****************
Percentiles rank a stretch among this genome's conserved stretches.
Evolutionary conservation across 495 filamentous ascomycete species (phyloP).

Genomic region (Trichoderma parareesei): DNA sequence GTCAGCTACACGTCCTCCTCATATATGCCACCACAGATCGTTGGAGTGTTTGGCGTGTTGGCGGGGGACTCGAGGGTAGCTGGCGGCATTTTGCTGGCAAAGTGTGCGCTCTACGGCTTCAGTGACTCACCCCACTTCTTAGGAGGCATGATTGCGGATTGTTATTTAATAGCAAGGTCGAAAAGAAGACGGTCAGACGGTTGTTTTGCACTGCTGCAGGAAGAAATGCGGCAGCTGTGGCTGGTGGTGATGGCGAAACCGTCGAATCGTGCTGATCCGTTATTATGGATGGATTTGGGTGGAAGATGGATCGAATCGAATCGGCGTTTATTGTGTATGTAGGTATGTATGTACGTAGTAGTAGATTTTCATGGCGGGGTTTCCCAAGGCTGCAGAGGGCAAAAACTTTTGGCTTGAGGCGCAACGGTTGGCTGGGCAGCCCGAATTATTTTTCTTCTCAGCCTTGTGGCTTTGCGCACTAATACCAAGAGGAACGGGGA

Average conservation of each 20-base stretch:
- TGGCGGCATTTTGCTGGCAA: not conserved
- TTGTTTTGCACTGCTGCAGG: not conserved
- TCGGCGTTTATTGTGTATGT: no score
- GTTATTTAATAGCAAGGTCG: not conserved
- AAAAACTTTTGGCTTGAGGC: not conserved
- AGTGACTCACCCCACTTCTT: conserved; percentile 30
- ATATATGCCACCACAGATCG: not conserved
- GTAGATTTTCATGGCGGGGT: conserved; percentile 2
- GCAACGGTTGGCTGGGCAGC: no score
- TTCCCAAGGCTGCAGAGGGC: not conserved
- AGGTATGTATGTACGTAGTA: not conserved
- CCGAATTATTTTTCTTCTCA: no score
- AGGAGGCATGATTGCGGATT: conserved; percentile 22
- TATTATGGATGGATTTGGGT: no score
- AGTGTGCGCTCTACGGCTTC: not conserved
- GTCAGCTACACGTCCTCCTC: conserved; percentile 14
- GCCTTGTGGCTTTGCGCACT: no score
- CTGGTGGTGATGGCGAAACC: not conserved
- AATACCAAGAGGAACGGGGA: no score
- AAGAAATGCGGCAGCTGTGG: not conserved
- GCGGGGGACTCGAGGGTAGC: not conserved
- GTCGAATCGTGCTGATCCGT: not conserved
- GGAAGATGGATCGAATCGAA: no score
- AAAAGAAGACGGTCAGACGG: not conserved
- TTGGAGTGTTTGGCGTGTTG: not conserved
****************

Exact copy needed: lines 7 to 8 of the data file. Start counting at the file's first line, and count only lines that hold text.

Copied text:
- TCGGCGTTTATTGTGTATGT: no score
- GTTATTTAATAGCAAGGTCG: not conserved